Jerzy Hanusek: Like Soap Bubbles… (2017)

(This text was published in the exhibition catalogue: Maria Pinińska-Bereś. Ephemeral works 1967-1996, Monopol Gallery, Warsaw 2017)

Maria Pinińska-Bereś staged her first performance piece at the end of August 1967 during Tadeusz Kantor’s Panoramic Sea Happening. It wasn’t something that she felt an inner need to do but rather an effect of Kantor’s instigations, who had made vigorous and ultimately successful efforts to gear the Osieki plein-air meeting more towards happening art. I viewed performances and happenings as something rather strange to my complex nature, which actually gave me a certain sense of guilt,1Maria Pinińska-Bereś, Why Performance?…, in this volume, p. pp. 159-164. she wrote years later. That sense of guilt stemmed from a feeling of being distanced from an art discipline considered at the time as ground-breaking and worthy of unconditional admiration. Kantor’s happenings, with their ludic nature, often led, as intended, to spontaneous, uncontrolled, or destructive audience behaviour. If, according to a philosophical concept popular at the turn of the 19th and 20th centuries, we classify them as embodying the Dionysian principle in art, then Maria Pinińska’s temperament and sensibility situated her firmly within the Apollonian one; she valued poetry, subtlety, and sophistication. At Osieki, she produced Table I, a very important work in her oeuvre, representing an intermediate stage between the Corsets and Psycho Furniture series. It is a corset placed in a table display case2The piece has been in storage at the Museum in Koszalin for half a century now, has probably never been on display, and requires thorough conservation..

Pinińska’s action at the beach in Łazy3The plein-air meeting was in Osieki, but Kantor’s performance was set on the beach in the nearby Łazy. was ignored until recently, with none of the numerous reviews and studies of the Panoramic Sea Happening mentioning it. A catalogue published on the occasion duly lists – in text and images – the various strange events that Kantor had pre-programmed to accompany the happening, e.g., an unexpected biker parade or the appearance of a man on a horse. An image of Pinińska walking among the enthusiastic beachgoers wearing a coat and a head scarf, carrying an umbrella and a suitcase, and leading a dog on a leash, would fit in nicely here. Until recently it wasn’t clear whether such a picture exists at all and whether Kantor noticed the artist’s presence amid all the hoo-ha. It turns out that it does exist, and that Kantor couldn’t have missed her action. Presumably he didn’t like it because – despite her intentions – it invited political interpretations, bringing to mind instances, frequent at the time, of people trying to flee to Sweden across the Baltic4Cf. Jerzy Hanusek, O pewnych aspektach Panoramicznego Happeningu Morskiego Tadeusza Kantora, Estetyka i Krytyka, no. 35, April 2014, pp. 89-105..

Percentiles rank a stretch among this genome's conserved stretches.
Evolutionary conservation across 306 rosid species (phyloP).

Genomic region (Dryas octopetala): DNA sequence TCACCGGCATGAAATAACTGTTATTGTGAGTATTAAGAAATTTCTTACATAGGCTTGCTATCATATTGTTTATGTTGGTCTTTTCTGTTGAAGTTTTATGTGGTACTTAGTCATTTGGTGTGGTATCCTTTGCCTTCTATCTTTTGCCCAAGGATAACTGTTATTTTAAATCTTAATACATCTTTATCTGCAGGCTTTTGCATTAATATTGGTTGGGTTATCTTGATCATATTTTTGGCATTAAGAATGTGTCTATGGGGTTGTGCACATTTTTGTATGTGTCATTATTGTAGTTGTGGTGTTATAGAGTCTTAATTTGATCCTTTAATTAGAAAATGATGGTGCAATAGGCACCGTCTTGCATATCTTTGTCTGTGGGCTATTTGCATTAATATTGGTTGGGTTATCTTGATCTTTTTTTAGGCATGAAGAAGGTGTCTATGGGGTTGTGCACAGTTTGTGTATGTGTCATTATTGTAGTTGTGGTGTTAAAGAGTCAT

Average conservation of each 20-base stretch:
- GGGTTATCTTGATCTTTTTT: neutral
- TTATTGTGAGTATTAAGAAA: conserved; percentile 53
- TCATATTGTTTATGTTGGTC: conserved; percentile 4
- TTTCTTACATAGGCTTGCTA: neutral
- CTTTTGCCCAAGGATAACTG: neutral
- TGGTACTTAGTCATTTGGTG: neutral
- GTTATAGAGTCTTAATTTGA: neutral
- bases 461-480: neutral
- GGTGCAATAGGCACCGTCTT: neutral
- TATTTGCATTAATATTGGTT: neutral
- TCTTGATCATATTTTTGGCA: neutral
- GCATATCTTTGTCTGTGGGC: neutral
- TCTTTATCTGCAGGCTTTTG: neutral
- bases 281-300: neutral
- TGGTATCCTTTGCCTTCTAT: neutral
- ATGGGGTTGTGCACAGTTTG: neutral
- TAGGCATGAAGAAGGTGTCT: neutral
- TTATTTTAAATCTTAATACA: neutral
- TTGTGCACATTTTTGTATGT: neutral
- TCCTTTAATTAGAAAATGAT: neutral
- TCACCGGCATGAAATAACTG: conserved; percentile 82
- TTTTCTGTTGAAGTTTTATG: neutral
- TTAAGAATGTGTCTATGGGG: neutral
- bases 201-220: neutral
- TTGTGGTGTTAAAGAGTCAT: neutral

Lonely in a crowd of beachgoers, Pinińska strikingly anticipated the alienation that she will experience over the next dozen or so years in the Kraków – and Polish – art world. Its main reason, as it seems, was the feminine nature of her works and their feminine message. Gender identity at the time was considered a private matter; the woman artist was supposed to be genderless, like an angel. The Kraków Group recognized Pinińska as its member only in December 1979. By that time, Kantor’s ties with the collective had become very loose and Cricot 2 Theatre had already moved out of Krzysztofory. There is no certainty whether  the artist’s late admission to the Group owed to Kantor’s – real or alleged – antipathy, possibly tied to the events at Osieki. Another reason may have been the conflict, dating back to 1970, between Kantor and Jerzy Bereś – but it certainly wasn’t Maria Pinińska’s weak artistic activity. Between 1967 and 1979 the artist regularly showed her recent works in the annual Sculpture of the Year exhibition, and some of those works were her finest. Offering an indication of how alienated she was in the Kraków art world is the fact that during this period she had only one solo exhibition in Kraków. It was a small show in 1970, staged at the “Piwnica pod Baranami”, which was a rather exotic place on the map of Kraków galleries. Pinińska’s first major exhibition was in 1980 at the Krzysztofory Gallery. Everything started looking good when suddenly martial law was introduced, causing the artist’s alienation for another half a decade. Official galleries were under boycott, and the informal circuit, developing briskly with the support of ecclesiastical institutions, was beyond Pinińska’s reach because no one was inviting her there. And she did works at the time that would have very much suited those exhibitions. She commented on the situation with the sarcastic Just a Broom (1984). Two years later, in the final gesture of Washing Hands, she crossed out the word “performance.” She was saying goodbye to the medium, in the belief that the discipline lacked proper judgment criteria. The farewell proved premature, she did four more performances.